Mechanical Harvesting Devices Approved for Cultured Shellfish

Governor Rick Scott has approved a legislative bill that will allow the use of handheld or hand-drawn hydraulically or mechanically operated devices in harvesting cultured clams from aquaculture leases. The bill (SB 1318) introduced by Senator Charles Dean passed overwhelmingly in the 2016 Florida Legislative Session. A companion bill (HB 489) was introduced by Representative Brad Drake. Detailed information on Senate Bill 1318: Shellfish Harvesting can be found here. The amendment to the Florida Aquaculture Policy Act (Chapter 597.010, F.S.) will become effective July 1, 2016. At that time, according to DACS Division of Aquaculture officials, clam growers may begin using these devices without modification to their lease contract or notification to the agency. The bill also defines “dredge or mechanical harvesting device” as a dredge, scrape, rake, drag, or other device that is towed by a vessel or self-propelled to harvest shellfish. However, use of these devices on a submerged lands lease will be limited to certain conditions, which are further defined in the bill and require authorization from the Board of Trustees (Governor and Cabinet). Note that the use of any of these harvesting devices are prohibited on public shellfish beds.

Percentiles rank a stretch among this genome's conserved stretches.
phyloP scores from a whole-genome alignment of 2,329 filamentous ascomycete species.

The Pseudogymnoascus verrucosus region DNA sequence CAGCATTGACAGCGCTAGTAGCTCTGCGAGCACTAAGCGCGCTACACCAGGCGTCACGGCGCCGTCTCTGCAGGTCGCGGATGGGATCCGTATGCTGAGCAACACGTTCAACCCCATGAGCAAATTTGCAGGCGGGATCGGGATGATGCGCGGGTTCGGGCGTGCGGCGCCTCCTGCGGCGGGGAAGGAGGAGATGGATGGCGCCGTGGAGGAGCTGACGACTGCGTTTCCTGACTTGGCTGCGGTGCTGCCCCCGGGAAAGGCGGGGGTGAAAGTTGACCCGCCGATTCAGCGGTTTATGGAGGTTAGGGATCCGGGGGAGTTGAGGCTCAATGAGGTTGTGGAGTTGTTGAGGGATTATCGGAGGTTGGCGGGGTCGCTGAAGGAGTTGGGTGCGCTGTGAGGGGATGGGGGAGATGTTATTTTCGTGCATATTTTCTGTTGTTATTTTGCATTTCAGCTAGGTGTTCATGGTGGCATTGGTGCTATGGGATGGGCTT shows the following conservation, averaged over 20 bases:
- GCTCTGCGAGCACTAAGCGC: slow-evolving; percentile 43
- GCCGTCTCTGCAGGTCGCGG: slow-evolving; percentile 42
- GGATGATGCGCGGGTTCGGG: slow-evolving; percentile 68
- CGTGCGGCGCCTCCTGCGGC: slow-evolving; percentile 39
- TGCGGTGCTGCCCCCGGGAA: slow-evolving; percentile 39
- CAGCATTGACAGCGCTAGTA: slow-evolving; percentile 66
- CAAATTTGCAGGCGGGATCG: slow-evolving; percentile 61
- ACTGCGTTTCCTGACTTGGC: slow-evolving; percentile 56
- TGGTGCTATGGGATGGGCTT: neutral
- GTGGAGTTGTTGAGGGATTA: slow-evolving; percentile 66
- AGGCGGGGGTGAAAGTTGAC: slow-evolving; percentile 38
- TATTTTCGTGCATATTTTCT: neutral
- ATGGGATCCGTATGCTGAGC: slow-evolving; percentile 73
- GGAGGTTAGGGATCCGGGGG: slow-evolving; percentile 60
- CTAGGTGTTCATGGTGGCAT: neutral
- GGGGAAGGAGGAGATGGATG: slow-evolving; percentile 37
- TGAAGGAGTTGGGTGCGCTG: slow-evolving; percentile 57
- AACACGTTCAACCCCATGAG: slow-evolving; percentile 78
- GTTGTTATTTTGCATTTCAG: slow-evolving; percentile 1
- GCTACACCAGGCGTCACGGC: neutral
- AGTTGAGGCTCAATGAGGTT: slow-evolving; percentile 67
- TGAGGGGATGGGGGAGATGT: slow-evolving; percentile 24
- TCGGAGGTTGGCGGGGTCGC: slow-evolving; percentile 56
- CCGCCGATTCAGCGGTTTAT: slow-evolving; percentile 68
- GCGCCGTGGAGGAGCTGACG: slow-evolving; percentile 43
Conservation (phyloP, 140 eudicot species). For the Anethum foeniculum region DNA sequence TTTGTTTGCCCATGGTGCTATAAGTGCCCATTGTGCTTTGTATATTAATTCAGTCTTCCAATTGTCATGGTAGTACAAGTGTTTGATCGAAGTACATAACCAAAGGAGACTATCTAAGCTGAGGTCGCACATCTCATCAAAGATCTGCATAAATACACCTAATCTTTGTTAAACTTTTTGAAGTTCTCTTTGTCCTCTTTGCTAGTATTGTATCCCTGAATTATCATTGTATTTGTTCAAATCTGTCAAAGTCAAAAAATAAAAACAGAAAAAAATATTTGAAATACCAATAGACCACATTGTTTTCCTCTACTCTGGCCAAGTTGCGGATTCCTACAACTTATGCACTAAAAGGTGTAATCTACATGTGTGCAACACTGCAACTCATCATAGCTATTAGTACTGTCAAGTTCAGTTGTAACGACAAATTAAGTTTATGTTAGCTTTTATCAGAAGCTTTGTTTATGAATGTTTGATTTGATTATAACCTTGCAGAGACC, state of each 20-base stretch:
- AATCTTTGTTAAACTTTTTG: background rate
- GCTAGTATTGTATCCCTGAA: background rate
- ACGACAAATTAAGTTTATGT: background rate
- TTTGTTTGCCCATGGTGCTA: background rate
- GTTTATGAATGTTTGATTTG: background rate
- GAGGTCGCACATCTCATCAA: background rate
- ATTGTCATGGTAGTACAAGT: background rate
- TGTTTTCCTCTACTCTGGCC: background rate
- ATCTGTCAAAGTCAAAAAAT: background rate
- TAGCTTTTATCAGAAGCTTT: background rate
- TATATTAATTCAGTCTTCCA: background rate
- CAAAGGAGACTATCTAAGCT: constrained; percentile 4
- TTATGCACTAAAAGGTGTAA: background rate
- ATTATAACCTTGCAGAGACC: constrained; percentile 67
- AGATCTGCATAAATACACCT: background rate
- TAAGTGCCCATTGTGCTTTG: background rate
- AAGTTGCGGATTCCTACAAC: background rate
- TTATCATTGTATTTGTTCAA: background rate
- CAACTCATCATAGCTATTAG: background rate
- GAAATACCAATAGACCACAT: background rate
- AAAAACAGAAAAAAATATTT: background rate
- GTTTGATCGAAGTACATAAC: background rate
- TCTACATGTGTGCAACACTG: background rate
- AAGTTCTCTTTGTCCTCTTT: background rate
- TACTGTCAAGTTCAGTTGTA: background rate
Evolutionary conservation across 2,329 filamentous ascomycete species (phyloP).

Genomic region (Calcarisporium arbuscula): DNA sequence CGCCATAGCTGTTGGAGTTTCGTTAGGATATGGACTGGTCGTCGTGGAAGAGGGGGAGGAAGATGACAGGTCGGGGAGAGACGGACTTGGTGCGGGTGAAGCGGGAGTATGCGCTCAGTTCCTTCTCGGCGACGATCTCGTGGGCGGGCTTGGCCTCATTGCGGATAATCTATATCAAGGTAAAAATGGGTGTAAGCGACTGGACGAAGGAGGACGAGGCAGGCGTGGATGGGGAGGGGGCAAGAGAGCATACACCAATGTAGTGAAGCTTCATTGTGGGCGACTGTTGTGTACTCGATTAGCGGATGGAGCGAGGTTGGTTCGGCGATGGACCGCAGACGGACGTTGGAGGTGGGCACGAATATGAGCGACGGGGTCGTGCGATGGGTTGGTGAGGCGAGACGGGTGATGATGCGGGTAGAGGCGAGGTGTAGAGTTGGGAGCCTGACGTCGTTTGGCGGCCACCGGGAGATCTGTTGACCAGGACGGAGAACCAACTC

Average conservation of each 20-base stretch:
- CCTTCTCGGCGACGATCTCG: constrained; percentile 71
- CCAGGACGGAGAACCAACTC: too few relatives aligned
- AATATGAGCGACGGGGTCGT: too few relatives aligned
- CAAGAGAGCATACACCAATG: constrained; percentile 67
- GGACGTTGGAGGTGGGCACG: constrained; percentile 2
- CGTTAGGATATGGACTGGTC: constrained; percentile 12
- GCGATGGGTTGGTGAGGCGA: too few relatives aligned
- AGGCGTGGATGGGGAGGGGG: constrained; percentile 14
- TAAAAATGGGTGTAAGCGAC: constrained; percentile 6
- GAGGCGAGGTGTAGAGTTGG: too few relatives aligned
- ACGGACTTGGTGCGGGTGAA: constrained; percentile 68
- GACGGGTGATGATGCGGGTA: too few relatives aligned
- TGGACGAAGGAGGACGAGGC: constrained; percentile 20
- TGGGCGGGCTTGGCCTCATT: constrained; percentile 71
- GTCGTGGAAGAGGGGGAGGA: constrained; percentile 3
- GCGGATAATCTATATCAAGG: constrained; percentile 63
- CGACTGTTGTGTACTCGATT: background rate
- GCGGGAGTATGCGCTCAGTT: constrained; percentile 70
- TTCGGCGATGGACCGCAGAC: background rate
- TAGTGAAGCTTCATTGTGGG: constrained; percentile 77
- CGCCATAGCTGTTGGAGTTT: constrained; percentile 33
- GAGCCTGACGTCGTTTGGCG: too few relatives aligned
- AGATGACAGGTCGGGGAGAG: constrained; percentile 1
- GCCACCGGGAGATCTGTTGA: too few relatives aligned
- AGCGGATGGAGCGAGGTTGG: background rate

Applied research on alternative harvesting methods, which would minimize impacts to natural resources and improve shellfish production, was initiated in 2012 by UF/IFAS faculty at industry’s request. The purpose was to provide the science in consideration of legislative and/or regulatory changes to allow for the use of mechanical harvesters on shellfish aquaculture leases. With funding from the Florida Sea Grant Program (2012-13) and the DACS Florida Aquaculture Review Council Program (2014-15), the effects of a hand-drawn, pump-driven device to harvest bottom-planted hard clams and sunray venus clams on water quality and sediment (soil) properties were compared to harvesting clams in bottom bags, the culture method typically used by Florida growers, and to reference (unfarmed) conditions. Findings from these replicated field trials consistently support results found in numerous published studies, which conclude that the physical, biological, and chemical effects of mechanical shellfish harvesters are generally short-lived with the rate of recovery varying among studies. Summaries of the UF research and final reports to the funding agencies can be found on this website, go to Shellfish Aquaculture Production and Management Projects.

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